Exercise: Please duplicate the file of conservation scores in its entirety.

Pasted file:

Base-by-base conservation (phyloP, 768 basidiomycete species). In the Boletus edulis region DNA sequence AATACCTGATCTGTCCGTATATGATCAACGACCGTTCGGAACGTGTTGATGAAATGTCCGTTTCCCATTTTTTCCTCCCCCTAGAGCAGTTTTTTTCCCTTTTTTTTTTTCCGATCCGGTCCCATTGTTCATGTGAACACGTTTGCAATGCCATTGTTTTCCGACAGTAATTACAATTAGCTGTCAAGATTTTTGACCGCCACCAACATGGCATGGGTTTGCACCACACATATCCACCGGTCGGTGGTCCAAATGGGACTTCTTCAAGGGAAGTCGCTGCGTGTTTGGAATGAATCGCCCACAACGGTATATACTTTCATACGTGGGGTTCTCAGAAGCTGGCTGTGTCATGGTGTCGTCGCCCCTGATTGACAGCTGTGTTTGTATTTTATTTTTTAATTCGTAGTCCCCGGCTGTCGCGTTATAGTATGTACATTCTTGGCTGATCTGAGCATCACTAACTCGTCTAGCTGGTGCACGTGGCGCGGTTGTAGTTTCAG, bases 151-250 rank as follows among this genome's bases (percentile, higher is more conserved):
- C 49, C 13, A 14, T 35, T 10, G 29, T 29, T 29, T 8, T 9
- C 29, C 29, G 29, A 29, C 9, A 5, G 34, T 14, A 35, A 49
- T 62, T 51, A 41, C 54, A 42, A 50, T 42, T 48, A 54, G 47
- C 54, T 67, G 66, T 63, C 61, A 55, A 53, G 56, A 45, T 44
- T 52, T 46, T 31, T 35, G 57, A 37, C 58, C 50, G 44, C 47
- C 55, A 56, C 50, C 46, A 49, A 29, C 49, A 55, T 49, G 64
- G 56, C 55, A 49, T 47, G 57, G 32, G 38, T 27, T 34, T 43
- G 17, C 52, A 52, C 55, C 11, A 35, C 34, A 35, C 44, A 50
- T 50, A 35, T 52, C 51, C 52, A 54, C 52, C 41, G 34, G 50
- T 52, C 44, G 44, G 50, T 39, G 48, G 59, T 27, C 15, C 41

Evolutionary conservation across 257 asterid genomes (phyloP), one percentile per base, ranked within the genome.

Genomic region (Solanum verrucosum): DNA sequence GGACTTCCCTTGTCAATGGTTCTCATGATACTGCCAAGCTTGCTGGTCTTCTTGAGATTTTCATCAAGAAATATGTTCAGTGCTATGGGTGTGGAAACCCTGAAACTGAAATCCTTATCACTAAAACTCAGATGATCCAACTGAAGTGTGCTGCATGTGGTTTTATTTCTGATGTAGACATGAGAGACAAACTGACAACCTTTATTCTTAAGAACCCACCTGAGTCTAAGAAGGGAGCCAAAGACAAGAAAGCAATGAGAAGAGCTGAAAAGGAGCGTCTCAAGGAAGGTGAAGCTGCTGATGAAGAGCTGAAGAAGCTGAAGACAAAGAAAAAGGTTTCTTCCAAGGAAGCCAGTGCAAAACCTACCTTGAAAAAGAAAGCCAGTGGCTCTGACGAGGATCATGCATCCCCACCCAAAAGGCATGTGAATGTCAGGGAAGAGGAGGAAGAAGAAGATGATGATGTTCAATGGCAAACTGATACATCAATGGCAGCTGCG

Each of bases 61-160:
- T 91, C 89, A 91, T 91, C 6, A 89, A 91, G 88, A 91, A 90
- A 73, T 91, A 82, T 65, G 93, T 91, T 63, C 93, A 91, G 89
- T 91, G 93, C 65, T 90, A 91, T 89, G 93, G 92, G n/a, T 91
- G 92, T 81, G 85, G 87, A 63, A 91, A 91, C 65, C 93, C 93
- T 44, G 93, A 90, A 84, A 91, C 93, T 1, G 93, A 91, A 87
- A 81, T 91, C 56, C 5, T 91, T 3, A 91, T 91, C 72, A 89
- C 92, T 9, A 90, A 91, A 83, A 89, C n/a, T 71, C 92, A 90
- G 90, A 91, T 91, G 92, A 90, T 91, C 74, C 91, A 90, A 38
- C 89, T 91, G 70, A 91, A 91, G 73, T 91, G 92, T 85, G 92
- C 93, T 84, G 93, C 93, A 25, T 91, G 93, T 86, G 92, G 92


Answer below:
Base-by-base conservation (phyloP, 768 basidiomycete species). In the Boletus edulis region DNA sequence AATACCTGATCTGTCCGTATATGATCAACGACCGTTCGGAACGTGTTGATGAAATGTCCGTTTCCCATTTTTTCCTCCCCCTAGAGCAGTTTTTTTCCCTTTTTTTTTTTCCGATCCGGTCCCATTGTTCATGTGAACACGTTTGCAATGCCATTGTTTTCCGACAGTAATTACAATTAGCTGTCAAGATTTTTGACCGCCACCAACATGGCATGGGTTTGCACCACACATATCCACCGGTCGGTGGTCCAAATGGGACTTCTTCAAGGGAAGTCGCTGCGTGTTTGGAATGAATCGCCCACAACGGTATATACTTTCATACGTGGGGTTCTCAGAAGCTGGCTGTGTCATGGTGTCGTCGCCCCTGATTGACAGCTGTGTTTGTATTTTATTTTTTAATTCGTAGTCCCCGGCTGTCGCGTTATAGTATGTACATTCTTGGCTGATCTGAGCATCACTAACTCGTCTAGCTGGTGCACGTGGCGCGGTTGTAGTTTCAG, bases 151-250 rank as follows among this genome's bases (percentile, higher is more conserved):
- C 49, C 13, A 14, T 35, T 10, G 29, T 29, T 29, T 8, T 9
- C 29, C 29, G 29, A 29, C 9, A 5, G 34, T 14, A 35, A 49
- T 62, T 51, A 41, C 54, A 42, A 50, T 42, T 48, A 54, G 47
- C 54, T 67, G 66, T 63, C 61, A 55, A 53, G 56, A 45, T 44
- T 52, T 46, T 31, T 35, G 57, A 37, C 58, C 50, G 44, C 47
- C 55, A 56, C 50, C 46, A 49, A 29, C 49, A 55, T 49, G 64
- G 56, C 55, A 49, T 47, G 57, G 32, G 38, T 27, T 34, T 43
- G 17, C 52, A 52, C 55, C 11, A 35, C 34, A 35, C 44, A 50
- T 50, A 35, T 52, C 51, C 52, A 54, C 52, C 41, G 34, G 50
- T 52, C 44, G 44, G 50, T 39, G 48, G 59, T 27, C 15, C 41

Evolutionary conservation across 257 asterid genomes (phyloP), one percentile per base, ranked within the genome.

Genomic region (Solanum verrucosum): DNA sequence GGACTTCCCTTGTCAATGGTTCTCATGATACTGCCAAGCTTGCTGGTCTTCTTGAGATTTTCATCAAGAAATATGTTCAGTGCTATGGGTGTGGAAACCCTGAAACTGAAATCCTTATCACTAAAACTCAGATGATCCAACTGAAGTGTGCTGCATGTGGTTTTATTTCTGATGTAGACATGAGAGACAAACTGACAACCTTTATTCTTAAGAACCCACCTGAGTCTAAGAAGGGAGCCAAAGACAAGAAAGCAATGAGAAGAGCTGAAAAGGAGCGTCTCAAGGAAGGTGAAGCTGCTGATGAAGAGCTGAAGAAGCTGAAGACAAAGAAAAAGGTTTCTTCCAAGGAAGCCAGTGCAAAACCTACCTTGAAAAAGAAAGCCAGTGGCTCTGACGAGGATCATGCATCCCCACCCAAAAGGCATGTGAATGTCAGGGAAGAGGAGGAAGAAGAAGATGATGATGTTCAATGGCAAACTGATACATCAATGGCAGCTGCG

Each of bases 61-160:
- T 91, C 89, A 91, T 91, C 6, A 89, A 91, G 88, A 91, A 90
- A 73, T 91, A 82, T 65, G 93, T 91, T 63, C 93, A 91, G 89
- T 91, G 93, C 65, T 90, A 91, T 89, G 93, G 92, G n/a, T 91
- G 92, T 81, G 85, G 87, A 63, A 91, A 91, C 65, C 93, C 93
- T 44, G 93, A 90, A 84, A 91, C 93, T 1, G 93, A 91, A 87
- A 81, T 91, C 56, C 5, T 91, T 3, A 91, T 91, C 72, A 89
- C 92, T 9, A 90, A 91, A 83, A 89, C n/a, T 71, C 92, A 90
- G 90, A 91, T 91, G 92, A 90, T 91, C 74, C 91, A 90, A 38
- C 89, T 91, G 70, A 91, A 91, G 73, T 91, G 92, T 85, G 92
- C 93, T 84, G 93, C 93, A 25, T 91, G 93, T 86, G 92, G 92